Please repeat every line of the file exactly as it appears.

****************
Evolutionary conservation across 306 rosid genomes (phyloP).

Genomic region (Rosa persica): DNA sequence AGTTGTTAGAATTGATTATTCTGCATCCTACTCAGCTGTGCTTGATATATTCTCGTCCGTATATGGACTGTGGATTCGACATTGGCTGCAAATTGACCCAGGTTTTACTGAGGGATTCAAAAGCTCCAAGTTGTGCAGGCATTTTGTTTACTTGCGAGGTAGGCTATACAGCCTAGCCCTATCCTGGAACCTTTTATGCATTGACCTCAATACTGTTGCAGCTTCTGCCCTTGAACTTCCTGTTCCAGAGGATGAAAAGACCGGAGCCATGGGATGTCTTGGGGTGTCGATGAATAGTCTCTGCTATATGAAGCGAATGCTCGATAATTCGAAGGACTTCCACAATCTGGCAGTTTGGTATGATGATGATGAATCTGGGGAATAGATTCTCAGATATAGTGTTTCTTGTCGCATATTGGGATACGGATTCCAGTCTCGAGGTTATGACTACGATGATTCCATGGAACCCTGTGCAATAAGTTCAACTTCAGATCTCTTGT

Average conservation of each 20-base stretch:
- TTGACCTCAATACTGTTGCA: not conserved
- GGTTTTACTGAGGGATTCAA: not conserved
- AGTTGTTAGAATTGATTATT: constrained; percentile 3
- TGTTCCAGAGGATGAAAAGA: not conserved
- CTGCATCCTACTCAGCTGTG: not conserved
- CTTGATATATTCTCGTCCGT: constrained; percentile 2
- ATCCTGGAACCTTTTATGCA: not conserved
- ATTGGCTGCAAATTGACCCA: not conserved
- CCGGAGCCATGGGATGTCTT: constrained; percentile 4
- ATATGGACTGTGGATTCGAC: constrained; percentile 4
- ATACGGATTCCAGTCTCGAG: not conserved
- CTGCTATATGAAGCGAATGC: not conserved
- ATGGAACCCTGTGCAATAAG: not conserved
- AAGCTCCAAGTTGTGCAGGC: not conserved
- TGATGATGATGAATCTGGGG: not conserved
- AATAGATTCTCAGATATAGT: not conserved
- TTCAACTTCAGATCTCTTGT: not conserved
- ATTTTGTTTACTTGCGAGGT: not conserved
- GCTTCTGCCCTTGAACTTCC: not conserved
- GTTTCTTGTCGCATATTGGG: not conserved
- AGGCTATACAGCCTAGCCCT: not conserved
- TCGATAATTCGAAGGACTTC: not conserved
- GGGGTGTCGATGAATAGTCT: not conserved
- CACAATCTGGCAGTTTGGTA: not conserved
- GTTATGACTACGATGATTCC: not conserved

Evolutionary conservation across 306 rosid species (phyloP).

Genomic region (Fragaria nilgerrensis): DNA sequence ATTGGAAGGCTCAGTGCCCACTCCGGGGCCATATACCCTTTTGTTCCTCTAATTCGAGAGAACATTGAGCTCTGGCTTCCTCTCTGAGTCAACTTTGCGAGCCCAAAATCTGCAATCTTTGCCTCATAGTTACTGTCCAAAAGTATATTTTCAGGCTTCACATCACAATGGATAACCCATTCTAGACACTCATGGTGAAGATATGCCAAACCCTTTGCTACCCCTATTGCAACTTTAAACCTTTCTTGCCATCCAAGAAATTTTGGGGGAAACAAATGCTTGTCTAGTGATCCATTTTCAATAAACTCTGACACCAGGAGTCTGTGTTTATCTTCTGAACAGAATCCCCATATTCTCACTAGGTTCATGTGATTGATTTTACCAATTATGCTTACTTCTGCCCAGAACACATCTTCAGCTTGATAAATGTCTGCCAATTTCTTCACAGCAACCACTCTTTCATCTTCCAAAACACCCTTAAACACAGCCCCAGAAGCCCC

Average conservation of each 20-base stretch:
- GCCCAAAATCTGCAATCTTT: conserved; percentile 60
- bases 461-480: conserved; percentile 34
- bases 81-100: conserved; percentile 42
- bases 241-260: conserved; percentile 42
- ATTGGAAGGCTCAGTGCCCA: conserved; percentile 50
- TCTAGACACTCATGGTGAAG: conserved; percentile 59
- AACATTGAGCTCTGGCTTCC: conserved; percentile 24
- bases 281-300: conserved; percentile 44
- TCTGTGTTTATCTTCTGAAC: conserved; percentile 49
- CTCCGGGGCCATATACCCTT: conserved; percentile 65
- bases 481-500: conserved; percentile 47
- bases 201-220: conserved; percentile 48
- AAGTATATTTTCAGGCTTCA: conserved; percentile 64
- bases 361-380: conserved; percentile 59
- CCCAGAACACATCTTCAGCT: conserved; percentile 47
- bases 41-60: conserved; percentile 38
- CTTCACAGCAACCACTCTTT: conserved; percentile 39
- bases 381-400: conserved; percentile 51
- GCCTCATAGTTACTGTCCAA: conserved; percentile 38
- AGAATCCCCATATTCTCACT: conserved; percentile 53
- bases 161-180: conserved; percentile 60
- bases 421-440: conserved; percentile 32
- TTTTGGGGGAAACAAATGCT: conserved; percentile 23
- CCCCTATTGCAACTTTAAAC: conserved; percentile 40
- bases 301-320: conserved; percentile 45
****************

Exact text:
Evolutionary conservation across 306 rosid genomes (phyloP).

Genomic region (Rosa persica): DNA sequence AGTTGTTAGAATTGATTATTCTGCATCCTACTCAGCTGTGCTTGATATATTCTCGTCCGTATATGGACTGTGGATTCGACATTGGCTGCAAATTGACCCAGGTTTTACTGAGGGATTCAAAAGCTCCAAGTTGTGCAGGCATTTTGTTTACTTGCGAGGTAGGCTATACAGCCTAGCCCTATCCTGGAACCTTTTATGCATTGACCTCAATACTGTTGCAGCTTCTGCCCTTGAACTTCCTGTTCCAGAGGATGAAAAGACCGGAGCCATGGGATGTCTTGGGGTGTCGATGAATAGTCTCTGCTATATGAAGCGAATGCTCGATAATTCGAAGGACTTCCACAATCTGGCAGTTTGGTATGATGATGATGAATCTGGGGAATAGATTCTCAGATATAGTGTTTCTTGTCGCATATTGGGATACGGATTCCAGTCTCGAGGTTATGACTACGATGATTCCATGGAACCCTGTGCAATAAGTTCAACTTCAGATCTCTTGT

Average conservation of each 20-base stretch:
- TTGACCTCAATACTGTTGCA: not conserved
- GGTTTTACTGAGGGATTCAA: not conserved
- AGTTGTTAGAATTGATTATT: constrained; percentile 3
- TGTTCCAGAGGATGAAAAGA: not conserved
- CTGCATCCTACTCAGCTGTG: not conserved
- CTTGATATATTCTCGTCCGT: constrained; percentile 2
- ATCCTGGAACCTTTTATGCA: not conserved
- ATTGGCTGCAAATTGACCCA: not conserved
- CCGGAGCCATGGGATGTCTT: constrained; percentile 4
- ATATGGACTGTGGATTCGAC: constrained; percentile 4
- ATACGGATTCCAGTCTCGAG: not conserved
- CTGCTATATGAAGCGAATGC: not conserved
- ATGGAACCCTGTGCAATAAG: not conserved
- AAGCTCCAAGTTGTGCAGGC: not conserved
- TGATGATGATGAATCTGGGG: not conserved
- AATAGATTCTCAGATATAGT: not conserved
- TTCAACTTCAGATCTCTTGT: not conserved
- ATTTTGTTTACTTGCGAGGT: not conserved
- GCTTCTGCCCTTGAACTTCC: not conserved
- GTTTCTTGTCGCATATTGGG: not conserved
- AGGCTATACAGCCTAGCCCT: not conserved
- TCGATAATTCGAAGGACTTC: not conserved
- GGGGTGTCGATGAATAGTCT: not conserved
- CACAATCTGGCAGTTTGGTA: not conserved
- GTTATGACTACGATGATTCC: not conserved

Evolutionary conservation across 306 rosid species (phyloP).

Genomic region (Fragaria nilgerrensis): DNA sequence ATTGGAAGGCTCAGTGCCCACTCCGGGGCCATATACCCTTTTGTTCCTCTAATTCGAGAGAACATTGAGCTCTGGCTTCCTCTCTGAGTCAACTTTGCGAGCCCAAAATCTGCAATCTTTGCCTCATAGTTACTGTCCAAAAGTATATTTTCAGGCTTCACATCACAATGGATAACCCATTCTAGACACTCATGGTGAAGATATGCCAAACCCTTTGCTACCCCTATTGCAACTTTAAACCTTTCTTGCCATCCAAGAAATTTTGGGGGAAACAAATGCTTGTCTAGTGATCCATTTTCAATAAACTCTGACACCAGGAGTCTGTGTTTATCTTCTGAACAGAATCCCCATATTCTCACTAGGTTCATGTGATTGATTTTACCAATTATGCTTACTTCTGCCCAGAACACATCTTCAGCTTGATAAATGTCTGCCAATTTCTTCACAGCAACCACTCTTTCATCTTCCAAAACACCCTTAAACACAGCCCCAGAAGCCCC

Average conservation of each 20-base stretch:
- GCCCAAAATCTGCAATCTTT: conserved; percentile 60
- bases 461-480: conserved; percentile 34
- bases 81-100: conserved; percentile 42
- bases 241-260: conserved; percentile 42
- ATTGGAAGGCTCAGTGCCCA: conserved; percentile 50
- TCTAGACACTCATGGTGAAG: conserved; percentile 59
- AACATTGAGCTCTGGCTTCC: conserved; percentile 24
- bases 281-300: conserved; percentile 44
- TCTGTGTTTATCTTCTGAAC: conserved; percentile 49
- CTCCGGGGCCATATACCCTT: conserved; percentile 65
- bases 481-500: conserved; percentile 47
- bases 201-220: conserved; percentile 48
- AAGTATATTTTCAGGCTTCA: conserved; percentile 64
- bases 361-380: conserved; percentile 59
- CCCAGAACACATCTTCAGCT: conserved; percentile 47
- bases 41-60: conserved; percentile 38
- CTTCACAGCAACCACTCTTT: conserved; percentile 39
- bases 381-400: conserved; percentile 51
- GCCTCATAGTTACTGTCCAA: conserved; percentile 38
- AGAATCCCCATATTCTCACT: conserved; percentile 53
- bases 161-180: conserved; percentile 60
- bases 421-440: conserved; percentile 32
- TTTTGGGGGAAACAAATGCT: conserved; percentile 23
- CCCCTATTGCAACTTTAAAC: conserved; percentile 40
- bases 301-320: conserved; percentile 45